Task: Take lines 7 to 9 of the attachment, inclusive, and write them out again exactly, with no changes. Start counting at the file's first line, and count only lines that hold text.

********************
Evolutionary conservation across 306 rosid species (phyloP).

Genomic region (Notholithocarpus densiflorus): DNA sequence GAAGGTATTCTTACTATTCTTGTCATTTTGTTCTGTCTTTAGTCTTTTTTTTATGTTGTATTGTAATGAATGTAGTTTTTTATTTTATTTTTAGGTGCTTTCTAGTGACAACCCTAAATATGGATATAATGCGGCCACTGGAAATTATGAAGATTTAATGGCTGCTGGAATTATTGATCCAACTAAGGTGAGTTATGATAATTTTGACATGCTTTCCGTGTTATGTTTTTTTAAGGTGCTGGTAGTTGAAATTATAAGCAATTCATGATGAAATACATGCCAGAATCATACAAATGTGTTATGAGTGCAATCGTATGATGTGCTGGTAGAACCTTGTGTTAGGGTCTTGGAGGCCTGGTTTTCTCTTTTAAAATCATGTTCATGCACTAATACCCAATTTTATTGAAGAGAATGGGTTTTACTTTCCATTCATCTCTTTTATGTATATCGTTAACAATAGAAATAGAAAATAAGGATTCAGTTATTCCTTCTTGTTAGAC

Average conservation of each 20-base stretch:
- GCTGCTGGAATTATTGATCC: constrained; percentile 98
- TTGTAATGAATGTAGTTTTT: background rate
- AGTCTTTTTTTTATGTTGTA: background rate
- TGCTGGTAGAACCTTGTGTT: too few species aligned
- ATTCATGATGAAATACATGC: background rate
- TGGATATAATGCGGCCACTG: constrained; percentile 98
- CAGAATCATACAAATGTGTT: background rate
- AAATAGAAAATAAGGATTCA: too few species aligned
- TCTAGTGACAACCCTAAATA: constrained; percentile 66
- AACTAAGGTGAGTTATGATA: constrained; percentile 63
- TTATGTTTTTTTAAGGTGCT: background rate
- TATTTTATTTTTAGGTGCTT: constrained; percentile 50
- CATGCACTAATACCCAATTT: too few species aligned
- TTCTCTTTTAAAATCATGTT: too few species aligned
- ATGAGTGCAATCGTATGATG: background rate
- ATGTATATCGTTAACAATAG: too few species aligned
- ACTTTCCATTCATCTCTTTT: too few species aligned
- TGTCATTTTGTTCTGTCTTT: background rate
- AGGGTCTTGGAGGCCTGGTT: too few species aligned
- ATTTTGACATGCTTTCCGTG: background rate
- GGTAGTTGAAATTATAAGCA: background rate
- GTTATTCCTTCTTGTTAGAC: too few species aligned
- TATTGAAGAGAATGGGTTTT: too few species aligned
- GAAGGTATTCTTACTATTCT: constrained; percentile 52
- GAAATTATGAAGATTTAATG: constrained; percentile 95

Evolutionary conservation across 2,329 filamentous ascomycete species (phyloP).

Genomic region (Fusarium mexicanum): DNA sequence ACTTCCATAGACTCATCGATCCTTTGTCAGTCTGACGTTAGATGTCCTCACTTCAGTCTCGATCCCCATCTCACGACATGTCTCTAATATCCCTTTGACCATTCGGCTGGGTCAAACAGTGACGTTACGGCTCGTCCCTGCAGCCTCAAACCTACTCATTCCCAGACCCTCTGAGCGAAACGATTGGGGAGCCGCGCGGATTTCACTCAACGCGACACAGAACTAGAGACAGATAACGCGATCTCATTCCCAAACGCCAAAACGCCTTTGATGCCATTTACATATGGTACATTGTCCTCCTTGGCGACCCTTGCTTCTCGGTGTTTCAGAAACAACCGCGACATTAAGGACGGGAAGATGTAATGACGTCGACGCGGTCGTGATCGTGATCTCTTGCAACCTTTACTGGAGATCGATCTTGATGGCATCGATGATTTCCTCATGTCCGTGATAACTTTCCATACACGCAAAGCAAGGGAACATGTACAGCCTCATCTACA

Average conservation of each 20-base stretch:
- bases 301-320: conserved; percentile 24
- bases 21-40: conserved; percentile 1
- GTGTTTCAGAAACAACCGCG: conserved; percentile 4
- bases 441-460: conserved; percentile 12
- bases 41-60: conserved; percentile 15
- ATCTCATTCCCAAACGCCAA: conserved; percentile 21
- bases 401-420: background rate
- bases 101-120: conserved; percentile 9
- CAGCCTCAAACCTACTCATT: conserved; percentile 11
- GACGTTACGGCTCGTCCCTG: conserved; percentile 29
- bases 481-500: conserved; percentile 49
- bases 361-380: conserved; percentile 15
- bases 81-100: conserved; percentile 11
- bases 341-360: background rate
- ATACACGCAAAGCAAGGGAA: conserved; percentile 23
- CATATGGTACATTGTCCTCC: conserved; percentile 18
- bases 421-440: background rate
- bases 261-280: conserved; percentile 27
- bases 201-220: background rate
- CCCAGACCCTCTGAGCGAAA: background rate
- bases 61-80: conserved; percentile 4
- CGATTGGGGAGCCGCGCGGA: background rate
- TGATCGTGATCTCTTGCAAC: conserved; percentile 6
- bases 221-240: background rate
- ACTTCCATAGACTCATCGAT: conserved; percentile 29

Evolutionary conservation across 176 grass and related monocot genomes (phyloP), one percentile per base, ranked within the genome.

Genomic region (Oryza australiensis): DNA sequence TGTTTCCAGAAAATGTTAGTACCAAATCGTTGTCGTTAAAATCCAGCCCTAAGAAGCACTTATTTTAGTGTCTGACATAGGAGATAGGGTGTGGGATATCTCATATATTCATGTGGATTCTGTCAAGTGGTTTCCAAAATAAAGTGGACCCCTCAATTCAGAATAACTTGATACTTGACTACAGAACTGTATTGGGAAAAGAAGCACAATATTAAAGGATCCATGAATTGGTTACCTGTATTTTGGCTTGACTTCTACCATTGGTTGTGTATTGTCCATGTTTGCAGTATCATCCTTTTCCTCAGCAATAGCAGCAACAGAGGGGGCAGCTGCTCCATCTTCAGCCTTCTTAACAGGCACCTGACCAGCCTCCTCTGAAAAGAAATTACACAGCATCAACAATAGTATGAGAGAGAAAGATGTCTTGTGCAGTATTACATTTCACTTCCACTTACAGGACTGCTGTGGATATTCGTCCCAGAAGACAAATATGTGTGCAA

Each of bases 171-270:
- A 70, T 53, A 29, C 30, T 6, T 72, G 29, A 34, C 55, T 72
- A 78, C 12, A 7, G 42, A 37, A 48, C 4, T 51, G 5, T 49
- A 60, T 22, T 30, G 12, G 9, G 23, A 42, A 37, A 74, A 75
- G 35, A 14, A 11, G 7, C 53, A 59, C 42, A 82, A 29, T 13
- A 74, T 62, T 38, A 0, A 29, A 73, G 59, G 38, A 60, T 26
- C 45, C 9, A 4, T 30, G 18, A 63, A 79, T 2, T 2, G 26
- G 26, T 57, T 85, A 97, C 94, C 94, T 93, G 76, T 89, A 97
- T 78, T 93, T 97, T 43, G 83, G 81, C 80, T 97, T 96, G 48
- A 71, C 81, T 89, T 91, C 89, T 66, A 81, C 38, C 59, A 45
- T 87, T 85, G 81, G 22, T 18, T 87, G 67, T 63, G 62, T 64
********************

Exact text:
- TGCTGGTAGAACCTTGTGTT: too few species aligned
- ATTCATGATGAAATACATGC: background rate
- TGGATATAATGCGGCCACTG: constrained; percentile 98